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It's a stinky situation to be in and not many people want to talk about it, but that won't make it go away. We're talking about anal gland issues. And while we're not experts in them (as we are not vets), we are very experienced. Both our older dog and our younger one have had past and recurring issues with their anal glands. So here's an overview of anal gland problems in dogs and what you can do about it.
Anal glands (also known as anal sacs) are two small, oval-shaped sacs found in both male and female dogs near the anal opening. They sit between two layers of muscle inside the anus, one on each side approximately at the four and eight o'clock positions. The size of the sacs can range from that of a pea to that of a grape.
The only known purpose of these glands is for communication between dogs. These sacs fill with fluid that produces a strong, pungent odor (mostly fishy with hints of feces) that is unique to each dog. When dogs sniff each other's butts, they're often smelling the glands. But dogs also express (squeeze out) a little each time they poop, which is another form of scent and territory marking. This is why you may notice your pup is eager to smell another dog's poop. Sometimes, dogs involuntarily express the sacs when scared or stressed. Fun story, our puppy projectile expressed all over me one evening when she was scared.
When the anal glands are working properly, they will get emptied when your dog poops. But many dogs have anal gland issues that will need attention. If your dog isn't able to naturally express his or her glands, they can become full, impacted and infected. These conditions are generally referred to as anal sac disease and more specifically anal sacculitis, anal sac impaction and anal sac abscess:
There will almost always be signs when your dog is having anal gland issues. These include:
Anal gland problems can have many causes and often it's a combination of things. Causes include:
Once you notice your dog have anal gland issues, it's best to talk to your vet. They will be able to identify the problem and proper treatment. If the glands are just full, your vet will manually express them. Infections, impactions or abscesses are typically treated with antibiotics, while a ruptured abscess may require surgery and pain medication for recovery.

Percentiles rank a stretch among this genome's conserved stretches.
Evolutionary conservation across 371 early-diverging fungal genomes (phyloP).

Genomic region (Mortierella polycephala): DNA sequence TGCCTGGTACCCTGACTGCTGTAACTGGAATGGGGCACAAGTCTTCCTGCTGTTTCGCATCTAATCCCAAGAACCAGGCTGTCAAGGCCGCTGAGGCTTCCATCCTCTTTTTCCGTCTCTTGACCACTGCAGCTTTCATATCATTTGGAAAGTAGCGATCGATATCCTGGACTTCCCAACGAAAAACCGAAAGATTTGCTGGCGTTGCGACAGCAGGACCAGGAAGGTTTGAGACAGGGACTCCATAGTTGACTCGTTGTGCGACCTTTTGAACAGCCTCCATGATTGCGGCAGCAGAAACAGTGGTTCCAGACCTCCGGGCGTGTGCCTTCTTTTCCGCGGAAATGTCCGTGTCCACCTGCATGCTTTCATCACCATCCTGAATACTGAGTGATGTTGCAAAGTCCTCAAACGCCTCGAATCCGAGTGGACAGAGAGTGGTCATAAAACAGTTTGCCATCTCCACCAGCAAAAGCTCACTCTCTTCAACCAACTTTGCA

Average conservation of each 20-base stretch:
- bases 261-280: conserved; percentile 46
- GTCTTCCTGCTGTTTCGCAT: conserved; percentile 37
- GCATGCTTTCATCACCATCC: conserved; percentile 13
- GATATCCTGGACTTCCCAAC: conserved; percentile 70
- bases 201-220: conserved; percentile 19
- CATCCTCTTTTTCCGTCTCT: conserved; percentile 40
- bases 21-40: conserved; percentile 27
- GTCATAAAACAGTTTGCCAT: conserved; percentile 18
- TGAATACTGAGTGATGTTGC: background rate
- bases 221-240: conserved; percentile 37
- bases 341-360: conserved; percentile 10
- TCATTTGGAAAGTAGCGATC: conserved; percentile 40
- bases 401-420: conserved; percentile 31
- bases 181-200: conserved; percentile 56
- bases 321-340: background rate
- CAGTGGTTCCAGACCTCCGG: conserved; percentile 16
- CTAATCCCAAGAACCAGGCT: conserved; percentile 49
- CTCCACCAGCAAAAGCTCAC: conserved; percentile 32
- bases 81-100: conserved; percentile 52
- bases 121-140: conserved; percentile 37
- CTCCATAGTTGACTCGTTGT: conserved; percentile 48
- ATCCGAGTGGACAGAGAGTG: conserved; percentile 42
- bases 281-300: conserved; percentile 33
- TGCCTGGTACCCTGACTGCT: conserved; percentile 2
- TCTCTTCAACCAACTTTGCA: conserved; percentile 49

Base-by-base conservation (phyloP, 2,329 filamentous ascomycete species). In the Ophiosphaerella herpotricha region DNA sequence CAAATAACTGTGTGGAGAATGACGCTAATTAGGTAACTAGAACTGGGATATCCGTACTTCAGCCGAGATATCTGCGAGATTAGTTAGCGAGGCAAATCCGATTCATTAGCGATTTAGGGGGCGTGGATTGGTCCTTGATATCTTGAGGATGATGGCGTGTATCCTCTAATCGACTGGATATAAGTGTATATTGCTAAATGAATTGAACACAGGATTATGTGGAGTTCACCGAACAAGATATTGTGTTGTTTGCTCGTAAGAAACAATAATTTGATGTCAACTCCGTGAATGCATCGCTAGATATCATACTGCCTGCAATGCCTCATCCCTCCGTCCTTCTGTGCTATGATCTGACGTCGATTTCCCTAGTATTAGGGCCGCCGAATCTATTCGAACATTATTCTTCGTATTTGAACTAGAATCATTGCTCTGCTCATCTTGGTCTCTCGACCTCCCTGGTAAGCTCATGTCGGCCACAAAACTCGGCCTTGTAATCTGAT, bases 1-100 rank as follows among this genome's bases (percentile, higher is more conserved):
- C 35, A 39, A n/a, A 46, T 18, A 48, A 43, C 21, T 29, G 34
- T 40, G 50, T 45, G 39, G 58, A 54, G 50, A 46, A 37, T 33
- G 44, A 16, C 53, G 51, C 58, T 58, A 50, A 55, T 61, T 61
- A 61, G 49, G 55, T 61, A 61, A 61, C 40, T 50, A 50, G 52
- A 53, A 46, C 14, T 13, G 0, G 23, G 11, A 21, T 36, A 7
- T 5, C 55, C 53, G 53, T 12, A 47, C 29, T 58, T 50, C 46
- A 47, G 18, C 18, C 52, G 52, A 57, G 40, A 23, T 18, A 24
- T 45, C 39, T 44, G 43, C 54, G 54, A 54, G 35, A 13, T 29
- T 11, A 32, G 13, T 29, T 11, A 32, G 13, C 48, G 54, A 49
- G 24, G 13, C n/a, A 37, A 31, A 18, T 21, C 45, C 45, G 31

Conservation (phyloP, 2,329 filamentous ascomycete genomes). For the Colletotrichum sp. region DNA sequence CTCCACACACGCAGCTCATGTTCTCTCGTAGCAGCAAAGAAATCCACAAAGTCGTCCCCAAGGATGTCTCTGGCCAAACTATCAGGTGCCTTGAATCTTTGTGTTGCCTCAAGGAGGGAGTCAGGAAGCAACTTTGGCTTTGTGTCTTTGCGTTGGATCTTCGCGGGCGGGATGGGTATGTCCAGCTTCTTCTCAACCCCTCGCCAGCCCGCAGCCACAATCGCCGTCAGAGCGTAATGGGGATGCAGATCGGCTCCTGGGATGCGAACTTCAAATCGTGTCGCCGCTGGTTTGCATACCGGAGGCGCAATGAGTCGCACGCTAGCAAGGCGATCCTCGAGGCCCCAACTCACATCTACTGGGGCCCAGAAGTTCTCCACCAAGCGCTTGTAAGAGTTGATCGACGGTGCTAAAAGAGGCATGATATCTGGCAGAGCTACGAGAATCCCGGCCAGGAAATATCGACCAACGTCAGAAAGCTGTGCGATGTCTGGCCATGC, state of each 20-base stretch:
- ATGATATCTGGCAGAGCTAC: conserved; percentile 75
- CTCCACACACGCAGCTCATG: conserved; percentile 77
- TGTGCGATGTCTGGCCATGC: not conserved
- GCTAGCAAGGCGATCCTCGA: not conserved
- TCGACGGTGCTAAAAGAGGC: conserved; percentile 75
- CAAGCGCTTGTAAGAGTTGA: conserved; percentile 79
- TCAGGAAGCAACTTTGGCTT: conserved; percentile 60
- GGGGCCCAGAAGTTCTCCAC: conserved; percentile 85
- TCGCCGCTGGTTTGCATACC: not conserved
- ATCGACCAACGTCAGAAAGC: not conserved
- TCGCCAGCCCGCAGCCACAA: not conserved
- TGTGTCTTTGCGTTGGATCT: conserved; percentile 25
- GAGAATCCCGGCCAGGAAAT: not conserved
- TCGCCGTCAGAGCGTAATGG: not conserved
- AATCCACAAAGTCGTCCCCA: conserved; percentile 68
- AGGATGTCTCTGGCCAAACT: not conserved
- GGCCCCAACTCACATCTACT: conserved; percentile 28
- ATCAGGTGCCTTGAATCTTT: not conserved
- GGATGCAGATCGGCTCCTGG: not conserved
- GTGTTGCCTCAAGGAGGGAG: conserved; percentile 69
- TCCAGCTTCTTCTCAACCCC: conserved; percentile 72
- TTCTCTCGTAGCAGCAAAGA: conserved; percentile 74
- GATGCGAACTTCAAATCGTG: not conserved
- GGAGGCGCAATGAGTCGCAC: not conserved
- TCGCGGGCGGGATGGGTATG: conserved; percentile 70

There are a few things you can do at-home to manage anal gland problems. The most common causes of anal gland issues are related to defecating, so your vet will likely want you to try to bulk up your dog's poop first. As aforementioned, we are not vets so it's always a good idea to consult your vet if you think your dog has anal gland issues.
You may need to change your dog's food, as some proteins don't work well for certain dogs. Our older dog Brody has a particularly sensitive stomach, so salmon and turkey work better for his poops. Your vet will be able to give you suggestions based on common food allergies.
You may also need to add pumpkin, fiber and other supplements like fish oil and Glandex. Even with the proteins that worked for him, Brody isn't able to naturally express his anal glands and would need to go to the vet every six weeks. Once we added pumpkin and Glandex to his diet, he now goes every three months for an expression. It's best to talk to your vet about what supplements to add in. You can also talk to your vet about starting your dog on a high-fiber diet.
Pro Tip: Make sure you use pure pumpkin purée, not pumpkin pie mix or any pumpkin with Xylitol.
Dogs who are overweight or obese are at a higher risk of having anal gland issues. Because of this, it's best that your dog maintain a healthy weight. Either help your dog lose excess weight or keep his or her ideal body weight through plenty of exercise.
Some brave dog owners decide to express their dog's anal glands at home. We tried it. It was neither easy, nor fun. That's why it's recommended you take your dog to a vet where trained professionals can do the deed and do it properly.
Some groomers will (unnecessarily) express anal glands as part of the routine grooming appointment. This can lead to the development of scar tissue that prevents your dog from being able to naturally express his or her glands, particularly if your dog goes frequently to the groomers.
If all else fails and the anal gland issues are really bad, you may need to turn to surgery. Anal sacculectomy, as it's called, is only recommended for the most severe and chronic conditions as it is costly and comes with side effects and potential risks. One side effect is fecal incontinence (the inability to control her poop). This is totally normal after this kind of surgery and usually only lasts for a few weeks. Though rare, some fo the risks include: fecal incontinence, anal stricture (narrowing or closure), rectal prolapse (the protrusion of recital tissue or membranes), as well as general surgical risks such as infection and dehiscence (opening of the surgical site). If this is the only solution left, make sure to find a vet who has expertise in anal gland surgery as it's a complicated and details procedure.
This is what we had to do with our puppy Luna, after everything else failed. We switched the protein she was eating and added pumpkin, Glandex and other probiotics. But her poops were always firm, she was just unable to express her glands naturally. We were taking her to the vet every two weeks, on average, for expression after she would leak on our furniture. Remember the story about the time she projectile expressed on me? She had just gotten her glands expressed a week before that. Fortunately, our vet clinic had a vet who had expertise in these surgeries and did a wonderful job. Luna has had no long term issues and is totally healthy back there!